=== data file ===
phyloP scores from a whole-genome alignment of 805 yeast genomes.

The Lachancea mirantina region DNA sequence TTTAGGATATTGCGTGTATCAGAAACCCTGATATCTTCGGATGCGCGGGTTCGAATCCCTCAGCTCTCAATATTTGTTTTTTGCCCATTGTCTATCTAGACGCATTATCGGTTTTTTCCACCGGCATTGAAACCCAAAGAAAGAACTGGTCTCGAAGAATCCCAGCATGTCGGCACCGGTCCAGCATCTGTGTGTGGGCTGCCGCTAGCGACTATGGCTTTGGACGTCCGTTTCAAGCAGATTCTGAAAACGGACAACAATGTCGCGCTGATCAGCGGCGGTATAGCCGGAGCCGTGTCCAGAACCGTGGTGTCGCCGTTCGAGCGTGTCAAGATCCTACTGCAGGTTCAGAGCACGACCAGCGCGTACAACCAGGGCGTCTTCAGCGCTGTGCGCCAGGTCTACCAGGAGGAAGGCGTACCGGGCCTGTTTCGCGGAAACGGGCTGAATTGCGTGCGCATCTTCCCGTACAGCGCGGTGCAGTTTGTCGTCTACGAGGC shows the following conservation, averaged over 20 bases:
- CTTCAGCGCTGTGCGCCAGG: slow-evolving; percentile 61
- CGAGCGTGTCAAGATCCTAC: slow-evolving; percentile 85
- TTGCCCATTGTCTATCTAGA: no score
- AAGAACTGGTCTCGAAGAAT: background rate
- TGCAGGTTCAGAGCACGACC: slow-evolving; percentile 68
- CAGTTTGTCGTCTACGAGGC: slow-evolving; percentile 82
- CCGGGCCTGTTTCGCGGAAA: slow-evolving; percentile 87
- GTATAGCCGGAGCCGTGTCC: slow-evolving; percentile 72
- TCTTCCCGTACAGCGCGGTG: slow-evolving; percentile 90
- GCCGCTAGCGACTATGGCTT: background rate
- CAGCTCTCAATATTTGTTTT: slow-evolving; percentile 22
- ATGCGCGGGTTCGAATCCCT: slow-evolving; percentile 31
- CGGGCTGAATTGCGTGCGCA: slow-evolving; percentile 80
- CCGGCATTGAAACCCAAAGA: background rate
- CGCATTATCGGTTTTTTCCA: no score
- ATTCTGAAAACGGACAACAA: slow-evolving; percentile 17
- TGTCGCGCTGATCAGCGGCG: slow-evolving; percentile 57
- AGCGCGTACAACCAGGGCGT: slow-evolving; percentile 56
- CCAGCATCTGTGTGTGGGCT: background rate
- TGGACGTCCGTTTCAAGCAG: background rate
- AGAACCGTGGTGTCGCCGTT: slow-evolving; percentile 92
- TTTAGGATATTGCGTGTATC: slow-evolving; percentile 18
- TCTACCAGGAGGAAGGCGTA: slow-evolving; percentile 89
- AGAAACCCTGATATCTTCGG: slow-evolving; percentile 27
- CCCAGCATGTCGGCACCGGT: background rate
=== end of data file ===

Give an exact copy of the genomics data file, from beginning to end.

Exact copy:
phyloP scores from a whole-genome alignment of 805 yeast genomes.

The Lachancea mirantina region DNA sequence TTTAGGATATTGCGTGTATCAGAAACCCTGATATCTTCGGATGCGCGGGTTCGAATCCCTCAGCTCTCAATATTTGTTTTTTGCCCATTGTCTATCTAGACGCATTATCGGTTTTTTCCACCGGCATTGAAACCCAAAGAAAGAACTGGTCTCGAAGAATCCCAGCATGTCGGCACCGGTCCAGCATCTGTGTGTGGGCTGCCGCTAGCGACTATGGCTTTGGACGTCCGTTTCAAGCAGATTCTGAAAACGGACAACAATGTCGCGCTGATCAGCGGCGGTATAGCCGGAGCCGTGTCCAGAACCGTGGTGTCGCCGTTCGAGCGTGTCAAGATCCTACTGCAGGTTCAGAGCACGACCAGCGCGTACAACCAGGGCGTCTTCAGCGCTGTGCGCCAGGTCTACCAGGAGGAAGGCGTACCGGGCCTGTTTCGCGGAAACGGGCTGAATTGCGTGCGCATCTTCCCGTACAGCGCGGTGCAGTTTGTCGTCTACGAGGC shows the following conservation, averaged over 20 bases:
- CTTCAGCGCTGTGCGCCAGG: slow-evolving; percentile 61
- CGAGCGTGTCAAGATCCTAC: slow-evolving; percentile 85
- TTGCCCATTGTCTATCTAGA: no score
- AAGAACTGGTCTCGAAGAAT: background rate
- TGCAGGTTCAGAGCACGACC: slow-evolving; percentile 68
- CAGTTTGTCGTCTACGAGGC: slow-evolving; percentile 82
- CCGGGCCTGTTTCGCGGAAA: slow-evolving; percentile 87
- GTATAGCCGGAGCCGTGTCC: slow-evolving; percentile 72
- TCTTCCCGTACAGCGCGGTG: slow-evolving; percentile 90
- GCCGCTAGCGACTATGGCTT: background rate
- CAGCTCTCAATATTTGTTTT: slow-evolving; percentile 22
- ATGCGCGGGTTCGAATCCCT: slow-evolving; percentile 31
- CGGGCTGAATTGCGTGCGCA: slow-evolving; percentile 80
- CCGGCATTGAAACCCAAAGA: background rate
- CGCATTATCGGTTTTTTCCA: no score
- ATTCTGAAAACGGACAACAA: slow-evolving; percentile 17
- TGTCGCGCTGATCAGCGGCG: slow-evolving; percentile 57
- AGCGCGTACAACCAGGGCGT: slow-evolving; percentile 56
- CCAGCATCTGTGTGTGGGCT: background rate
- TGGACGTCCGTTTCAAGCAG: background rate
- AGAACCGTGGTGTCGCCGTT: slow-evolving; percentile 92
- TTTAGGATATTGCGTGTATC: slow-evolving; percentile 18
- TCTACCAGGAGGAAGGCGTA: slow-evolving; percentile 89
- AGAAACCCTGATATCTTCGG: slow-evolving; percentile 27
- CCCAGCATGTCGGCACCGGT: background rate